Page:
Complications: consumer costs and jurisdictional differences
It is unreasonable to expect financial market participants not to follow the rules of a game that has been created by policymakers. The primary focus should be on the policymakers themselves and attempts to reform the rules of the game. And to be fair to the policymakers, they have an exceptionally hard task in front of them.
Firstly, they need to ensure a timely and orderly energy transition without increasing costs for electorates. In the context of a severe inflation period and an energy crisis fuelled by the Russia-Ukraine war, an increase in living costs for already struggling citizens could result in significant civil disobedience and governments being voted out of office. While it is lovely to assume there’s popular support for weening economies off fossil fuels, short-term, individual self-interest is a powerful force when it comes to election day. Just look at the impact of the gilets jaunes (yellow vests) protests in France, which were triggered by a planned increase in the tax on diesel and petrol but then morphed into a wider anti-government movement.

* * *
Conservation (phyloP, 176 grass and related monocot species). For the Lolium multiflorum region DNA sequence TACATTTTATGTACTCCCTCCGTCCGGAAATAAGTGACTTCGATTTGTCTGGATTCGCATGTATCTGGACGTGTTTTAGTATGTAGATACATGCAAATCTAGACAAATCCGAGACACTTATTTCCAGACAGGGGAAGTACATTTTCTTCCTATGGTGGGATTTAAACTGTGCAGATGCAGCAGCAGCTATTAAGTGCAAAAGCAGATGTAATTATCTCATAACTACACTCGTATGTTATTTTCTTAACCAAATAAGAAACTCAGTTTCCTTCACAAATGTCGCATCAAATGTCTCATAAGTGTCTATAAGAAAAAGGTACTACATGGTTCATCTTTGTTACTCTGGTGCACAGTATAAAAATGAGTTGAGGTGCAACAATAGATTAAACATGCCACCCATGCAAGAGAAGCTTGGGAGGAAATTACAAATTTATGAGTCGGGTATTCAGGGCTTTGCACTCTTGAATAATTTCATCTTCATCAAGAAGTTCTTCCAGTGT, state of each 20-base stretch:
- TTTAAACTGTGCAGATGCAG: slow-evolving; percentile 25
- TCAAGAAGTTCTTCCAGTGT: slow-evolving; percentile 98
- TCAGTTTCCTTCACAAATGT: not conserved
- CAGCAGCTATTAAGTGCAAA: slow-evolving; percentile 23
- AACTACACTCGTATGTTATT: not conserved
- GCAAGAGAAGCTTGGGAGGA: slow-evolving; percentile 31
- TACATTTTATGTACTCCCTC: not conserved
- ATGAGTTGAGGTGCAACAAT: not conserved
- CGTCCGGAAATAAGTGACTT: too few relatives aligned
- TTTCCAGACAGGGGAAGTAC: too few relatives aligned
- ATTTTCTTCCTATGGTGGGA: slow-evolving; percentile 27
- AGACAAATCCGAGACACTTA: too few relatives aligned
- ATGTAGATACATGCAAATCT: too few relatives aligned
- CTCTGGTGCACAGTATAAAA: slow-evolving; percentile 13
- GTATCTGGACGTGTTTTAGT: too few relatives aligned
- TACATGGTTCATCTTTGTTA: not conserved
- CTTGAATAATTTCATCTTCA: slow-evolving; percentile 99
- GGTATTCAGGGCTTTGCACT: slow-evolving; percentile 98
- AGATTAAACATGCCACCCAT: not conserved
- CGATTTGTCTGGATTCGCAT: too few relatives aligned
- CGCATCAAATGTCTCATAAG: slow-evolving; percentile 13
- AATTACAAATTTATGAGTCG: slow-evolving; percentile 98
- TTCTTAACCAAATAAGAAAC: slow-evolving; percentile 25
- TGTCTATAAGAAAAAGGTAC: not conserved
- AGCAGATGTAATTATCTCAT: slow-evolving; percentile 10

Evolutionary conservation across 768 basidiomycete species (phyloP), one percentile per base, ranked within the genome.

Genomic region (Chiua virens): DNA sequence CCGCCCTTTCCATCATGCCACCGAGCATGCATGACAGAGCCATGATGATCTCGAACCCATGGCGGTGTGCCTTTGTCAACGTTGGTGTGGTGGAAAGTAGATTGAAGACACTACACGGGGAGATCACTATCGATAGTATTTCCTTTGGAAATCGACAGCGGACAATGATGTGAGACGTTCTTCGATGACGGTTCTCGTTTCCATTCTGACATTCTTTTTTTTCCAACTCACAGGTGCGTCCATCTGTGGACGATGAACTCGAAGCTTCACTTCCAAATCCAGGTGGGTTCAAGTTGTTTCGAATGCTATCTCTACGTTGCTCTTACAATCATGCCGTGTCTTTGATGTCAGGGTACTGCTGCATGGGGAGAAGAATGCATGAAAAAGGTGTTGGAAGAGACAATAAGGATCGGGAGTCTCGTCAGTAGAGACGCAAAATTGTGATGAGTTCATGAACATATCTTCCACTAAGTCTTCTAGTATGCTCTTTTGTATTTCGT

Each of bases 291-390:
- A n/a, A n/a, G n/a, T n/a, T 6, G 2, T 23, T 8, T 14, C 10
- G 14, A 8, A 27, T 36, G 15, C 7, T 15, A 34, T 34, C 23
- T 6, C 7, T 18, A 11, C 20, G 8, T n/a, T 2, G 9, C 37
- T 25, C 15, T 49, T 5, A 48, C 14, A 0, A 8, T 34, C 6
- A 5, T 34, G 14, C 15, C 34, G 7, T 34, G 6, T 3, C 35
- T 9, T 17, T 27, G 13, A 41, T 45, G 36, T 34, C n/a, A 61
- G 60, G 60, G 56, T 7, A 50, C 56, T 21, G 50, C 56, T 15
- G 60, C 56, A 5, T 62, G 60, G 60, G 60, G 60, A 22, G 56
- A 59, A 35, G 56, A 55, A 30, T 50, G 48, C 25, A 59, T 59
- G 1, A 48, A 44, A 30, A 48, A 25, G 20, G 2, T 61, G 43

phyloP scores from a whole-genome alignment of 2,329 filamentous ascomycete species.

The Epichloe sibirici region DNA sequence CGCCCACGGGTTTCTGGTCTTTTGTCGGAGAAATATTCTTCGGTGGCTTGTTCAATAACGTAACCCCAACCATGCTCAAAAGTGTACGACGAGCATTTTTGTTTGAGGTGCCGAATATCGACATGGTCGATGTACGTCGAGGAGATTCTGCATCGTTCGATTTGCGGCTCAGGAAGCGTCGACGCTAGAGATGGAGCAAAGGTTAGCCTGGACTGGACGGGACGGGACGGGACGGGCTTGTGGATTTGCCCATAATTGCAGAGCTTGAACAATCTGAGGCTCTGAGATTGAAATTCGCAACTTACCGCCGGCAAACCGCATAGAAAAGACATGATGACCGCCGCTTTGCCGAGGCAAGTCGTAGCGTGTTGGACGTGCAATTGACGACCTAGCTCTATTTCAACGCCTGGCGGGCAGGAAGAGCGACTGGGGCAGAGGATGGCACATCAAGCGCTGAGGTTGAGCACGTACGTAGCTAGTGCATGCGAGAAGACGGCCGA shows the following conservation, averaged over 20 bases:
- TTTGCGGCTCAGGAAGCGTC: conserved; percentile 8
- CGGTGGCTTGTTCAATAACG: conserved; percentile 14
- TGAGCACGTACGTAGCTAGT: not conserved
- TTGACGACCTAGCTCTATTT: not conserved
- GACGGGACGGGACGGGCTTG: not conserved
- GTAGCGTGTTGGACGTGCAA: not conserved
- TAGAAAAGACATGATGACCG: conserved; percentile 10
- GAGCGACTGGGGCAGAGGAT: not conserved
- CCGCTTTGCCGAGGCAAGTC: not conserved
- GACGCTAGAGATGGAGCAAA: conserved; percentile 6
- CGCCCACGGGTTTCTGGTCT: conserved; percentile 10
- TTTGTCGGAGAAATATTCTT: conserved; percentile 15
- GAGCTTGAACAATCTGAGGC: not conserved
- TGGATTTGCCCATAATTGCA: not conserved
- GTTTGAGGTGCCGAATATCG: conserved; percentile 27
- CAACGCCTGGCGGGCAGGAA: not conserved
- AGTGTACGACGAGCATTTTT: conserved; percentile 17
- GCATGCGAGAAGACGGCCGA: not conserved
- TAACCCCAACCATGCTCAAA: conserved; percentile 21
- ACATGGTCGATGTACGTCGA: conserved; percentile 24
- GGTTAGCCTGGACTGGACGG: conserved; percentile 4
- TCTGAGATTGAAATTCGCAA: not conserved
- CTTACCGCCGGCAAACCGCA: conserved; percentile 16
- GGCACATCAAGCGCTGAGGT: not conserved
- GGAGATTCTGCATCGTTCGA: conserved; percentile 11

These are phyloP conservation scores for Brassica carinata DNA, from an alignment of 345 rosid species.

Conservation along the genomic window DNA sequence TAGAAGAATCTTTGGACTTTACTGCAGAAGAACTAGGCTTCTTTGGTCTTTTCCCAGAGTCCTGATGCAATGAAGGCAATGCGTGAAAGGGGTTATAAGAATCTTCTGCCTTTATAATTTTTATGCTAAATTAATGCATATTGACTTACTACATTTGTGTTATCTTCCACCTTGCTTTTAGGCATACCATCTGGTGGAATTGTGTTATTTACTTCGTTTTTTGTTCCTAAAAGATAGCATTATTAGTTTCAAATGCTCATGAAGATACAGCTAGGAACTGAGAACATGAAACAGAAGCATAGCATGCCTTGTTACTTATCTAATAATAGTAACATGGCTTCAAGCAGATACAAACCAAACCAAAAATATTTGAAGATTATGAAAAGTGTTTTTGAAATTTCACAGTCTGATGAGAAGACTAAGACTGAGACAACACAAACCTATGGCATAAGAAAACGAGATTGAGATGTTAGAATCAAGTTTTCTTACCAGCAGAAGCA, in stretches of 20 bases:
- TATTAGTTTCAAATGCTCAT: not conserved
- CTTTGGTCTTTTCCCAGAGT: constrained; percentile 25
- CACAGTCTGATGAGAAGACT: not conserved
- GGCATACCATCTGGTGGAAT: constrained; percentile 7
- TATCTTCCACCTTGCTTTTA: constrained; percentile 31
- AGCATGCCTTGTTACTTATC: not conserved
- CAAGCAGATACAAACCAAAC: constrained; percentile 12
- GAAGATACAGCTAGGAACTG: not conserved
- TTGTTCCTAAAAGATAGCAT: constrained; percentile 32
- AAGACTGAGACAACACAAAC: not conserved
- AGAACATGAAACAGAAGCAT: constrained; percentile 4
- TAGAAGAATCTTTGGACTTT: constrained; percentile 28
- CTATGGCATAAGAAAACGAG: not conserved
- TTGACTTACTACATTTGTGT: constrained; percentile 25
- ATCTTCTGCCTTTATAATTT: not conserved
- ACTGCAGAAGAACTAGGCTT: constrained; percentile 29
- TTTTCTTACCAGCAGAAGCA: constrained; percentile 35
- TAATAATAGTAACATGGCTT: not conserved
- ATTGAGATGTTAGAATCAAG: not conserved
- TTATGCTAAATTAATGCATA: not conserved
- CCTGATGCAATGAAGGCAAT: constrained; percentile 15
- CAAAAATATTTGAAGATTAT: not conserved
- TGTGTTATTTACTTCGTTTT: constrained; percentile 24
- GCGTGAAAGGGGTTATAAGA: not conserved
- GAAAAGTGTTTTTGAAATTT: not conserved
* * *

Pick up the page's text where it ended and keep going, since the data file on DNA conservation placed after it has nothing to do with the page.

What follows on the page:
Governments that do enact more stringent measures, such as carbon taxes, risk taking one step forward, but two steps backward, for if they are subsequently voted out of office, the next administration could reverse policy direction in a bid to win the populist vote. Macron’s would-be successor Marine Le Pen, for example, has defended a position that is widely seen as a setback in the fight against global heating. Then, on the other side of the Atlantic, the spectre of climate-change-denier Donald Trump still looms large. The political risk is all too real.
Jurisdictional differences also complicate the work of policymakers. Broadly speaking, the world falls into three main groups: those who commit to net-zero and do something, those who commit to net- zero and do nothing, and those who commit to nothing and do nothing. Given that we live in a patchwork of nation-states where short-term national interest often trumps the greater good, it is hard to draw a line between the first and the second groups, especially in this early period, as good intentions can still be watered down or shelved as states focus on what they consider more immediate concerns. Moreover, multilateral diplomacy is painfully slow and often produces questionable results. In short, human civilization in its current form is just not designed to tackle these kinds of crises, which require collective action and co-operation.